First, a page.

Why It Pays To Brine Pork Chops

If you're a meat eater, chances are you love sinking your teeth into a big, juicy, perfectly browned pork chop. Whether on the bone or off, oven-roasted or charcoal-grilled, accompanied by chunky applesauce or soft braised cabbage — there's just something classically appealing about this cut of meat.

Or at least in our mind's eye, there is. While the platonic ideal of a pork chop is a moist, succulent one, all too often, chops — whether prepared at home or ordered in a restaurant — arrive at the table tough, dry, and far from delicious. Over the years, The Guardian explains, naturally fatty pigs have been bred leaner and leaner due to dietary trends, and as the fat has been bred out of pigs, it's been tougher and tougher (pun intended) to keep pork nice and juicy as it cooks. So what to do? Enter brining, the simple salting process that can help restore your pork chops to the moist perfection we all deserve to dig into.

Brining can add flavor and juiciness to pork chops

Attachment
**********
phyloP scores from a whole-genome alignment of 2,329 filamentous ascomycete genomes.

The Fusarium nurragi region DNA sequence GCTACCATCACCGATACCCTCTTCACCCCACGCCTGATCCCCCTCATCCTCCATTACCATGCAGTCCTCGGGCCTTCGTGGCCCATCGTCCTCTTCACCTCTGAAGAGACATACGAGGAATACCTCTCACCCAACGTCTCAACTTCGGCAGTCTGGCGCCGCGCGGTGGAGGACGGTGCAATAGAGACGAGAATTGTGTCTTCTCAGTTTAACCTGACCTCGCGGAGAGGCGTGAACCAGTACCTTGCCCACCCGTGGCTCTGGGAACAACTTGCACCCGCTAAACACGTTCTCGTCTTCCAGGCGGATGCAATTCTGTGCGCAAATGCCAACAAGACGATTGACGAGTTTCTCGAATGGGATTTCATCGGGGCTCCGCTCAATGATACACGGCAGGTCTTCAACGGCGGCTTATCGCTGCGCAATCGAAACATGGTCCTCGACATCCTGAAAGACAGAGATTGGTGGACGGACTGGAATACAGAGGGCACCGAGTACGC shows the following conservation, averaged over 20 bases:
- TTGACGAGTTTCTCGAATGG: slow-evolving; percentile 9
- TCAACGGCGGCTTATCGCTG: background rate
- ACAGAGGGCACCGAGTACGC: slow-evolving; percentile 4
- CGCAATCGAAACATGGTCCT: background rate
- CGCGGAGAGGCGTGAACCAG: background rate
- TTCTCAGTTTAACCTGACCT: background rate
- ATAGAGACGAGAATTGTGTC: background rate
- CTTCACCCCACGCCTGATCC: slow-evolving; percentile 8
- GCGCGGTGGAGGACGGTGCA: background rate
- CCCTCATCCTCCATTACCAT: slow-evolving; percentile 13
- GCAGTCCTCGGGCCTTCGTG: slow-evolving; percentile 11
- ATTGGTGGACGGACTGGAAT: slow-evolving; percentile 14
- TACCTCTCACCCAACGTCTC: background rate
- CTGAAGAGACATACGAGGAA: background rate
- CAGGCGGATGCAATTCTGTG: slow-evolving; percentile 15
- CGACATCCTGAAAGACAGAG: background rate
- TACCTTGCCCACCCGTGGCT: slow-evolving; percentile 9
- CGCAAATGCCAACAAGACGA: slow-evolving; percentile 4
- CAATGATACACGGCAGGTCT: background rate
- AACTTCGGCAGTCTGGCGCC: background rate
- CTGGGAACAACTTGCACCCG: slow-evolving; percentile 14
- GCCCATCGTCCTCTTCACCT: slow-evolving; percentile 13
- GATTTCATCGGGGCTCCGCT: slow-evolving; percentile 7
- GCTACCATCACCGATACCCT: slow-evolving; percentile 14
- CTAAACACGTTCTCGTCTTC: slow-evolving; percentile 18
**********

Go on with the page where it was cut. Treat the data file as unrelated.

Since fat in meat equals both flavor and juiciness (via the Korean Journal of Food Science of Animal Resources), lean pork chops can tend towards both toughness and lack of flavor, according to Food Network. That's why the outlet advocates for even just a few minutes of brining, that process of soaking meat in a solution of water, salt, and often sugar and other flavorings for at least 30 minutes and up to overnight if you're in the mood to plan ahead (via Allrecipes). Doing so will help insulate the pork as it cooks and also adds flavor.

If you want to cut down on mess and add even more flavor to your pork chops, you should consider a dry brine, according to Kitchn. This method calls for coarse salt to be rubbed over the chops — no solution required — and can feature other flavorings such as ground pepper and dried herbs. The technique tenderizes pork just as effectively as wet brine but takes up less space in your fridge since you won't need to make room for a sloshy dish of salty brine. It does, however, take longer, with the salted chops requiring between eight and 24 hours, according to the outlet. So whether you're long on time or short or prefer to brine wet or dry, make sure to bust out the salt the next time pork is on the menu: Your dinner guests will all thank you.